A few weeks ago, the 14th International Society for Equitation Science (ISES) conference was held in Rome, and bought together world leading equine scientists. The 4 day programme featured over 140 lectures, presentations, posters and demonstrations including a review of 3 research projects conducted in collaboration with SPILLERS. Here we share the results of a study which investigated horse owners’ current knowledge of laminitis risk factors and whether or not scientific evidence influences horse care.


Why is this research so important?

We are passionate about helping owners to improve the health, welfare and happiness of their horses and as a result, have been participating in laminitis research for nearly 20 years.  However for scientific research to truly benefit horses and ponies, effective communication of the results and their significance is essential. This study is the first step in a 3 year PhD project conducted by Chantil Sinclair and supervised by Dr Jackie Cardwell at the Royal Veterinary College investigating current awareness of scientific research and the reasons why evidence based management practices may or may not be implemented by horse owners.

The study

Horse owners and carers responsible for making day to day horse care/ management decisions were recruited to complete an internet based survey. The survey was divided into four sections and gathered information on

  • The participants & their horses
  • The sources of information accessed for advice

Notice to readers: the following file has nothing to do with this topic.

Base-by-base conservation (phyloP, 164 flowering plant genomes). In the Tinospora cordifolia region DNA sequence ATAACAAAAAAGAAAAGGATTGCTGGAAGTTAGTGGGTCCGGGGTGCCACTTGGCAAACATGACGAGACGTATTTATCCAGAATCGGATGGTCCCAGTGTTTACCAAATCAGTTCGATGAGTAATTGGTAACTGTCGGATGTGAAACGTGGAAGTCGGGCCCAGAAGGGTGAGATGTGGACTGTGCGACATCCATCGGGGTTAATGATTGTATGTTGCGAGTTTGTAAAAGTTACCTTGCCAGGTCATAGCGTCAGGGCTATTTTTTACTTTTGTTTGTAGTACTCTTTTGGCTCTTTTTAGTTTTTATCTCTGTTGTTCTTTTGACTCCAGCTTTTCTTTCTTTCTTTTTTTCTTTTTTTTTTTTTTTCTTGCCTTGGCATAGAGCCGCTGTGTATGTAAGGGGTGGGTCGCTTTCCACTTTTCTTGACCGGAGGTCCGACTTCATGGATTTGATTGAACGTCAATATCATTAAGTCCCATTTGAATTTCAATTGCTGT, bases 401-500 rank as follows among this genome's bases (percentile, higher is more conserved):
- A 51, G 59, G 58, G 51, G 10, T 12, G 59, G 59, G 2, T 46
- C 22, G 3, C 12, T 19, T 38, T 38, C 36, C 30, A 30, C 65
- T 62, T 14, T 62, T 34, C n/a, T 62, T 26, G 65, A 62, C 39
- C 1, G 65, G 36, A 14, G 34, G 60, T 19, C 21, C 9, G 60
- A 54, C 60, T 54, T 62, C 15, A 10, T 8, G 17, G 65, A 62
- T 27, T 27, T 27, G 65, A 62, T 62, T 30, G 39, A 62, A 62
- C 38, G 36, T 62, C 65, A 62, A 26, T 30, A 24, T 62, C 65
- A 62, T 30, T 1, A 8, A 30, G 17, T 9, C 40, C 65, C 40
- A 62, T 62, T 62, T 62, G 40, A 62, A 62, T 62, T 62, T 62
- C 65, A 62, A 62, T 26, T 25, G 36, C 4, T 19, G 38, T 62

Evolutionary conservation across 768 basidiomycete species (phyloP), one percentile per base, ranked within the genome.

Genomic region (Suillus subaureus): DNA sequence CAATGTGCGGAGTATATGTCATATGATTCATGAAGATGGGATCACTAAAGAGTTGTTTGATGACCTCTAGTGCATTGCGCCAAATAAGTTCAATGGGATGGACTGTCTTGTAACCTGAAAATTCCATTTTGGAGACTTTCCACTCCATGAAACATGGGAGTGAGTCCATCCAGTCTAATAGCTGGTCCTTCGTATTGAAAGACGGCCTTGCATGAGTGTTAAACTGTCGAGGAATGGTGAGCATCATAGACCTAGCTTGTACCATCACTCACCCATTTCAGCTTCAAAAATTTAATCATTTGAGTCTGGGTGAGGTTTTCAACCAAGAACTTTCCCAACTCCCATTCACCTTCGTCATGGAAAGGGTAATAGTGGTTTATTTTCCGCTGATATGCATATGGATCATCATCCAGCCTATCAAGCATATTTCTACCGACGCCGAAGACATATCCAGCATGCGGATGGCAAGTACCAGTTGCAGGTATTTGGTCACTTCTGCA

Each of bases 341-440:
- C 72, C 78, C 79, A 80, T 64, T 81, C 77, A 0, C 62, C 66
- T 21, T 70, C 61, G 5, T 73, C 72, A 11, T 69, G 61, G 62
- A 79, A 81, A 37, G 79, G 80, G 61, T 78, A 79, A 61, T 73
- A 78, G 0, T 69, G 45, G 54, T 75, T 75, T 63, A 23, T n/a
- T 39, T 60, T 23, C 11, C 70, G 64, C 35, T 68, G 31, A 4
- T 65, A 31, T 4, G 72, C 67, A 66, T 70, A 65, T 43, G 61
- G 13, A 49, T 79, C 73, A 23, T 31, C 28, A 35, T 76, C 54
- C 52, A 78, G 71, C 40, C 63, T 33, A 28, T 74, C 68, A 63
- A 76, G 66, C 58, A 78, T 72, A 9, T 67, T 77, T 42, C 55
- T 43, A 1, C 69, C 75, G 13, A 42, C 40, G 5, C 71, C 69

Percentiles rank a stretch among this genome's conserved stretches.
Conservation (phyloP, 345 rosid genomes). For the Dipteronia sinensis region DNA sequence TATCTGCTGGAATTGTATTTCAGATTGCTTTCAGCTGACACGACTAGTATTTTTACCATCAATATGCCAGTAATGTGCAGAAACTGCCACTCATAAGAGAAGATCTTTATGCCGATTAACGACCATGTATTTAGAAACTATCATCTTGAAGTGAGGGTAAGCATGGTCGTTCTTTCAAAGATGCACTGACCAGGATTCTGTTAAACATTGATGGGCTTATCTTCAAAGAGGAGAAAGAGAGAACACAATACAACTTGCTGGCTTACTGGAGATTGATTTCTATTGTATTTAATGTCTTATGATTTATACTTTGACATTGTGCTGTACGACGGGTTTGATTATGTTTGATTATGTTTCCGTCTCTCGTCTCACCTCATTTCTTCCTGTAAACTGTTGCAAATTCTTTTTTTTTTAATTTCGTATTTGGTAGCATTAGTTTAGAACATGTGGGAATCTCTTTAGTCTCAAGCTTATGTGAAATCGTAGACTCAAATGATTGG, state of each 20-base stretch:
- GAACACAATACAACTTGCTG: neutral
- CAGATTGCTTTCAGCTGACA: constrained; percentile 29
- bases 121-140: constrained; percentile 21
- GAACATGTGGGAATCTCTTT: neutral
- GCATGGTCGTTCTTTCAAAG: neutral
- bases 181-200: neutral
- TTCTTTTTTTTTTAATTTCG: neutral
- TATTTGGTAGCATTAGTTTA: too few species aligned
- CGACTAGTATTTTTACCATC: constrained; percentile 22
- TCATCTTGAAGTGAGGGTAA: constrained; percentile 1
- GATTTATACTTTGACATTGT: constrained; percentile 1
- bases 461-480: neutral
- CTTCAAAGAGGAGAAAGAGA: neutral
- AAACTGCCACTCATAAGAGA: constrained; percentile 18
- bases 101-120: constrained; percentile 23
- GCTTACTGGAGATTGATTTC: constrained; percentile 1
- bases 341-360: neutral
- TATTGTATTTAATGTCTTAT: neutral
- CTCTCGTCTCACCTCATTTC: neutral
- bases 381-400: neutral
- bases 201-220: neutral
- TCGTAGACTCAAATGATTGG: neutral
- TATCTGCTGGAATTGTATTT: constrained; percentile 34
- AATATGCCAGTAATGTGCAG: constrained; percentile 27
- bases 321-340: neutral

• Views on scientific research
  • Laminitis knowledge & management practices


Horse at grass

Key findings include

  • Opinion on scientific research was generally positive with many respondents recognising that scientific research is evidence based
  • Many respondents felt that scientific research is difficult to understand, aimed at professionals rather than horse owners and produces contradictory results
  • >75% of respondents were practicing routine hoof care, provision of a balanced diet and maintaining an ‘ideal’ body condition
  • 15% of respondents were using a grazing muzzle, 50% thought it was feasible to do so
  • 28% of respondents avoided turning out frosty mornings, 50% stated it was feasible to do so


 Grazing Muzzle


This initial research shows that the majority of horse owners believe scientific research helps to improve horse welfare. However many also feel that research is confusing and that consequent recommendations regarding horse care/ management are often difficult to implement. Practice of several management strategies recommended to reduce the risk of laminitis was generally low and may therefore benefit from improved communication.


Next steps

The results of this survey will be used to develop in-depth, interview based research which will investigate the barriers that either hinder awareness or prevent the implementation of best practice. It is hoped that in time, this knowledge will lead to improved communication between scientists and horse owners/ carers and in turn, improve the health and welfare of horses and ponies prone to laminitis and other nutritionally related clinical conditions.


For more advice on feeding horses and ponies prone to laminitis contact the SPILLERS Care-Line